Every now and then, a book comes by, rocks your world, and completely shakes your foundations by changing the way you think.
A Confederacy of Dunces is not one of those books – but it’s close.
John Kennedy Toole simply fascinated me with this book. The dialogue, vocabulary, humor, and character development are simply unequaled. You have to read it to believe it.
However, just because it’s such an amazing read doesn’t mean that you’ll get a whole lot out of it, other than entertainment. Go ahead and read the reviews on Amazon.com – you will quickly realize that everybody loves this book, but nobody knows what in the hell it’s about.
My best way to describe A Confederacy of Dunces is that it’s a story about a man who is unfit (in all senses of the word) for society who gets thrust straight into our cultural beast – and loads of ridiculousness and shenanigans ensue.
Ignatius J. Reilly, our protagonist, is an obese man with a world-view that is simply out of this world. While this filthy thirty-year-old man who lives with his mother isn’t stirring trouble at his newly-found occupations, he’s busy writing his memoirs and obsessing over his pyloric valve.
The dialogue is simply ridiculous. Here are a few chosen passages:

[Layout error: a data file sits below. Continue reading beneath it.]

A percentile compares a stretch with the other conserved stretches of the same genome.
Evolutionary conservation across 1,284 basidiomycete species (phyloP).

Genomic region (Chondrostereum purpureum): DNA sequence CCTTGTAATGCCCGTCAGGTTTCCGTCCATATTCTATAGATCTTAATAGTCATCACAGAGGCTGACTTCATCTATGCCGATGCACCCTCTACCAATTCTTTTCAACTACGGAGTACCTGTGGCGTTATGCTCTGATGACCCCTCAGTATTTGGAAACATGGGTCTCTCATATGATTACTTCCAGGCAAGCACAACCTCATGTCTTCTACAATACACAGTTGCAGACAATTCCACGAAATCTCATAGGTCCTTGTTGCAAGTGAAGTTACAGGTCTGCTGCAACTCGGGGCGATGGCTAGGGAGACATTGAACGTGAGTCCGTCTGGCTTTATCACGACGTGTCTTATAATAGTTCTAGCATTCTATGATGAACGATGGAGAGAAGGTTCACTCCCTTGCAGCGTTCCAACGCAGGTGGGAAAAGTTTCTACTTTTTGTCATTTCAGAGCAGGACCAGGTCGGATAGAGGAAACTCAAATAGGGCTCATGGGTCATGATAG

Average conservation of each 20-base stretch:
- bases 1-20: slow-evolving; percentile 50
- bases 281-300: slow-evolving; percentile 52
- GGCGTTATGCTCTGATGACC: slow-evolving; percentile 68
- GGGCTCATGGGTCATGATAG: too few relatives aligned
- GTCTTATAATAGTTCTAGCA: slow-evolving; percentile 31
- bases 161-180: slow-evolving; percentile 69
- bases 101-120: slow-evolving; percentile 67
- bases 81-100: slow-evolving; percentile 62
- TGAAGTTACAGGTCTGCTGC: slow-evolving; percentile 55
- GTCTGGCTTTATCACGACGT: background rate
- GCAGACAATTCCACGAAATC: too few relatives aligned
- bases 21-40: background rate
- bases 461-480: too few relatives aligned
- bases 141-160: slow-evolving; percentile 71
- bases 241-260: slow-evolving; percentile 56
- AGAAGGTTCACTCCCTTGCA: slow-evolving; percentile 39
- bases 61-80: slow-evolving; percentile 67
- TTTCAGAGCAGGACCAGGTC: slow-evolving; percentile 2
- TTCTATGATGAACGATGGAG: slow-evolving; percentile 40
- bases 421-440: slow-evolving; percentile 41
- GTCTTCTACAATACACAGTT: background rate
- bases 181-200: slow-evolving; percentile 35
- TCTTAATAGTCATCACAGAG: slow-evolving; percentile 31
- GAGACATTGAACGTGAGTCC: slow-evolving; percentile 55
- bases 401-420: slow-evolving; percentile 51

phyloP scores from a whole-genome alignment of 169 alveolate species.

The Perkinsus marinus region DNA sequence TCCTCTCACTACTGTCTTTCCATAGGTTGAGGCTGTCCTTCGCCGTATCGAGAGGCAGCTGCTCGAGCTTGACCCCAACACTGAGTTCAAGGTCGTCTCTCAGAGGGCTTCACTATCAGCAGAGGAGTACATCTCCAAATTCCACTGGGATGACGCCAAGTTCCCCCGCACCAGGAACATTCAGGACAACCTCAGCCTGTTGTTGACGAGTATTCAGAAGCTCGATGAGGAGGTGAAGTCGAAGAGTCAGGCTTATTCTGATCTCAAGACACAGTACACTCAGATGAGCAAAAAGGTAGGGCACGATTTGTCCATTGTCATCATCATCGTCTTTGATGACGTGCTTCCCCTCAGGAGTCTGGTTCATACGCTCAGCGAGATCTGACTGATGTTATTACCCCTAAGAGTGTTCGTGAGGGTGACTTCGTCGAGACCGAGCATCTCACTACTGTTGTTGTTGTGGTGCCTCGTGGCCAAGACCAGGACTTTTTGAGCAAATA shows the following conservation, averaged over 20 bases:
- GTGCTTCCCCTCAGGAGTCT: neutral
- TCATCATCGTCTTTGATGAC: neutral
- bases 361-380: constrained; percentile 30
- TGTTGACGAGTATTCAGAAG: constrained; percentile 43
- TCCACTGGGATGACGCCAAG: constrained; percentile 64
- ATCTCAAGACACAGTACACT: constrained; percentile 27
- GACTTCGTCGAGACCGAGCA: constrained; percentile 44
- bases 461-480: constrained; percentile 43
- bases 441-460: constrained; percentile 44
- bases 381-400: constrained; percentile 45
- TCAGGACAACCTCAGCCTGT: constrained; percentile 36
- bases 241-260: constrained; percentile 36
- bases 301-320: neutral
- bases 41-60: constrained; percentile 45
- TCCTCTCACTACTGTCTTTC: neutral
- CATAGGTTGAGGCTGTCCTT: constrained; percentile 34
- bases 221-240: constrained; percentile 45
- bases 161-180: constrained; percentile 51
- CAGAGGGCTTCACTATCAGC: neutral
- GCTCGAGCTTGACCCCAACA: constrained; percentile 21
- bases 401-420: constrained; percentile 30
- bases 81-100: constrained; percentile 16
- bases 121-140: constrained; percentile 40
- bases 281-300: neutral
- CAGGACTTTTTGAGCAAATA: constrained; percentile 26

“She appears to have been knocked a bit in her life already. Up rather than down. If she ever nears me, however, the direction will be reversed.”
And from the end of the famous opening paragraph:
In the shadow under the green visor of the cap Ignatius J. Reilly’s supercilious blue and yellow eyes looked down upon the other people waiting under the clock at the D.H. Holmes department store, studying the crowd of people for signs of bad taste in dress. Several of the outfits, Ignatius noticed, were new enough and expensive enough to be properly considered offenses against taste and decency. Possession of anything new or expensive only reflected a person’s lack of theology and geometry; it could even cast doubts upon one’s soul.
The subplots weave together in such a manner that it makes Seinfeld look like a woman’s social.
The most unfortunate part of this book is that John Kennedy Toole committed suicide before he could get it published. Toole fell into depression after the manuscript was rejected due to it “not being about anything” (which it’s really not). It was only noticed after Toole’s mother found it under his bed and pressed for a Professor Walker Percy at Tulane to get it published. It is a shame that we do not have more of Toole’s writings out there.
If you’re a serious person (and I assume you’re not since you’re reading my blog), then don’t read this book. Go read 7 Habits or some offensive tripe like that.
But if you’re looking for a good read that is completely out of left field, and perhaps lacks a bit of taste and decency, then I implore you to read A Confederacy of Dunces.